Songfacts: You also have your sons on the 25 Years album, too.

Tippin: There's actually a song called "The House of the Lord," which is a gospel tune I wrote 30 years ago, never had recorded it, and it was a great place to put all the Tippins on. So that's Ted singing bass, Tom singing tenor with Ma, Ma's singing harmony, and me singing lead. So that's kind of our family song.

The very last song, as you were mentioning, that's me and my youngest son, Tom. Boy, he's a good little vocalist. He has great aspirations of being in the music business, too, so we'll see how it all shakes out. He works on it every day. If he ain't got a guitar in his hand and singing, he's out in the gym working out.

Songfacts: You're talking about the Al Green song, "Let's Stay Together"?

Tippin: Yes. That's different for Aaron Tippin, too. But that was my date music when I was a kid, when I was 16, 17, Al Green was it, man. That made the chicks more friendly.

Songfacts: You also included plenty of your hits on the album, like "Working Man's Ph.D." Do you remember writing that song?

Tippin: Oh, do I ever. "Working Man's Ph.D." is an Aaron Tippin-type of meat-and-taters song. It's what my career is based on. I think that "Ph.D." is a shining example of why my career is different from other entertainers. I never have done just the next love song. I definitely dug deep to find great songs that apply to more in life than just breaking up and kissing and hugging, making up. It's what's been the focus of this career.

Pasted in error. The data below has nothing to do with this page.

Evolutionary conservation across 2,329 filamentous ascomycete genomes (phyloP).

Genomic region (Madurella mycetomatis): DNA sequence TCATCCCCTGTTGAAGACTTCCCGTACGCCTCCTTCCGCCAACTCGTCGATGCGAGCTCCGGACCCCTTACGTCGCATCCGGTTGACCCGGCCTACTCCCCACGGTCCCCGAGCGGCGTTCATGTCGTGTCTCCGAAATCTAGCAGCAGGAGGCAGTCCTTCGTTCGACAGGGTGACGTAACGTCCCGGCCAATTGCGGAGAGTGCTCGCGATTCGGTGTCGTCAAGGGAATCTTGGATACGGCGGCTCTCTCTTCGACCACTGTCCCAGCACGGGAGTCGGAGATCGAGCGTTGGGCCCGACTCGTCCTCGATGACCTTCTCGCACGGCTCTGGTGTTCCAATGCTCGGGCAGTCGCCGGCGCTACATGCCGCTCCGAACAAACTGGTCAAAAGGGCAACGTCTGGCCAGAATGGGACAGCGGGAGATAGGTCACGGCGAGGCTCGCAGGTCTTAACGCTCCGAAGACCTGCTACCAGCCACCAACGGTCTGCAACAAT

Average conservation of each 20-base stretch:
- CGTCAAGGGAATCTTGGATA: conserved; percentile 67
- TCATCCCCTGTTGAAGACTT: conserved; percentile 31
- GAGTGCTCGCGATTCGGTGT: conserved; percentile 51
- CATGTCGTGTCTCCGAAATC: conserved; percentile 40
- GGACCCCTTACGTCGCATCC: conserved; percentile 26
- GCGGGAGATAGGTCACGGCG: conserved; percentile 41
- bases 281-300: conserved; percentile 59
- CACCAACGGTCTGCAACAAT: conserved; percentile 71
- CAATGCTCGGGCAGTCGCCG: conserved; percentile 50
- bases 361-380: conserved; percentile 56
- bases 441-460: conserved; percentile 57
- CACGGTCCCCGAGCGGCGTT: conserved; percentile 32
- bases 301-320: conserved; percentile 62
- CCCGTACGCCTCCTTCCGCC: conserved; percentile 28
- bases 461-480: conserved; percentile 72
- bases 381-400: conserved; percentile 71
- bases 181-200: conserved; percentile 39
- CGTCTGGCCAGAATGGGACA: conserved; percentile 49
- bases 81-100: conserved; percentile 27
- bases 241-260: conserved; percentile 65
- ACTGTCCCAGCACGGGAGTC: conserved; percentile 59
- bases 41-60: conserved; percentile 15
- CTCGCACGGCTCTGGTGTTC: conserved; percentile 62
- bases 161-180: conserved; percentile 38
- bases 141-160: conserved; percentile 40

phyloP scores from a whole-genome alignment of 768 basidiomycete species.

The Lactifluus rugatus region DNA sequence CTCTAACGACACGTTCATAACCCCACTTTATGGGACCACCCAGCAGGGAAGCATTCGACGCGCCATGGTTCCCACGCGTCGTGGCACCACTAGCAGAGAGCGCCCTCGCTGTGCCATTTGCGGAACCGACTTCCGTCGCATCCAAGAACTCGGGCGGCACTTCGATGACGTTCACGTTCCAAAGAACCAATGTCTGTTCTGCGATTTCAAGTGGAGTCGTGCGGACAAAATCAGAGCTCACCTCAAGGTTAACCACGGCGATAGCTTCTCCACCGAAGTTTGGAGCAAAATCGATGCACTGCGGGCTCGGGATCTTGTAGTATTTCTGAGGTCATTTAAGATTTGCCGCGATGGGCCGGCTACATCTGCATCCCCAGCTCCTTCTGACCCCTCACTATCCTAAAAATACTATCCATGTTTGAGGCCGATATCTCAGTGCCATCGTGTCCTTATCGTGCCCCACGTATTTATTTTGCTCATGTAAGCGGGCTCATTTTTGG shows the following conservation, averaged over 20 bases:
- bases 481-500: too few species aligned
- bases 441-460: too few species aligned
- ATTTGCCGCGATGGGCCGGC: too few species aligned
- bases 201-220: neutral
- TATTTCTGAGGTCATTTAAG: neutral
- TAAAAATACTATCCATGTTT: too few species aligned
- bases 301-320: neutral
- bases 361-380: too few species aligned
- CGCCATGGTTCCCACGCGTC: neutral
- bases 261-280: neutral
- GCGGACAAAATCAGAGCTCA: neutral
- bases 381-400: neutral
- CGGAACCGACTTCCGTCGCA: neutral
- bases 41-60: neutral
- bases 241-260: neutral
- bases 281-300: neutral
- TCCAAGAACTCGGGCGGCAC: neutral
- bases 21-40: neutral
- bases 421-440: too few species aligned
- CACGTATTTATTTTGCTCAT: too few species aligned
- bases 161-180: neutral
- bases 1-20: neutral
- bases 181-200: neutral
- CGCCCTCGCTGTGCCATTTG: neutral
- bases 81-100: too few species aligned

Songfacts: I think that makes you relatable to a lot of country fans. Some artists, once they become famous, they start living a completely different lifestyle that their fans can't connect with anymore.

Tippin: Well, here I am, we got tools in the back. My uncle is a certified aircraft mechanic and he's also an aircraft inspector; I'm also a certified aircraft mechanic, along with my ratings as a pilot. So when I'm not out there working, I'm at home working. We're twisting wrenches on airplanes, we're out flying them. It's what I love, what I do, and it helps keep me grounded.

I got dirt and grease under my fingernails and holes poked in me from safety wire right now. It helps me stay focused.

Songfacts: If Aaron Tippin was first starting out in Nashville today, do you think he would make it?

Tippin: No. I don't think there would be a chance, and it's changed. I'm not saying that in a mean way, and I'm not saying that to hammer the guys that are having success now. It's just changed quite a bit. No, and if Hank Williams, Sr., would have pulled up in town, I don't think he could become a star, either.

I hear a lot of my cohorts whining and crying about the new stuff, but that's just sour grapes to everybody listening to it. Man, just sit back there and smile. They got it in good faith, just shut up.

It's just different. I had my day in the sunshine, Hank had his day in the sunshine, and now these guys got their day. I say stand back, let 'em shine.

November 28, 2016.
For more on Aaron Tippin, visit his official website.

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Comments: 1

  • Edward from Foster City, MichiganI saw Aaron Tippin in concert last summer on July 3rd which just happens to be his birthday. Energetic and entertaining performer. One of the best concerts I've ever been to. He's a great singer and a great patriotic American. God bless you Aaron!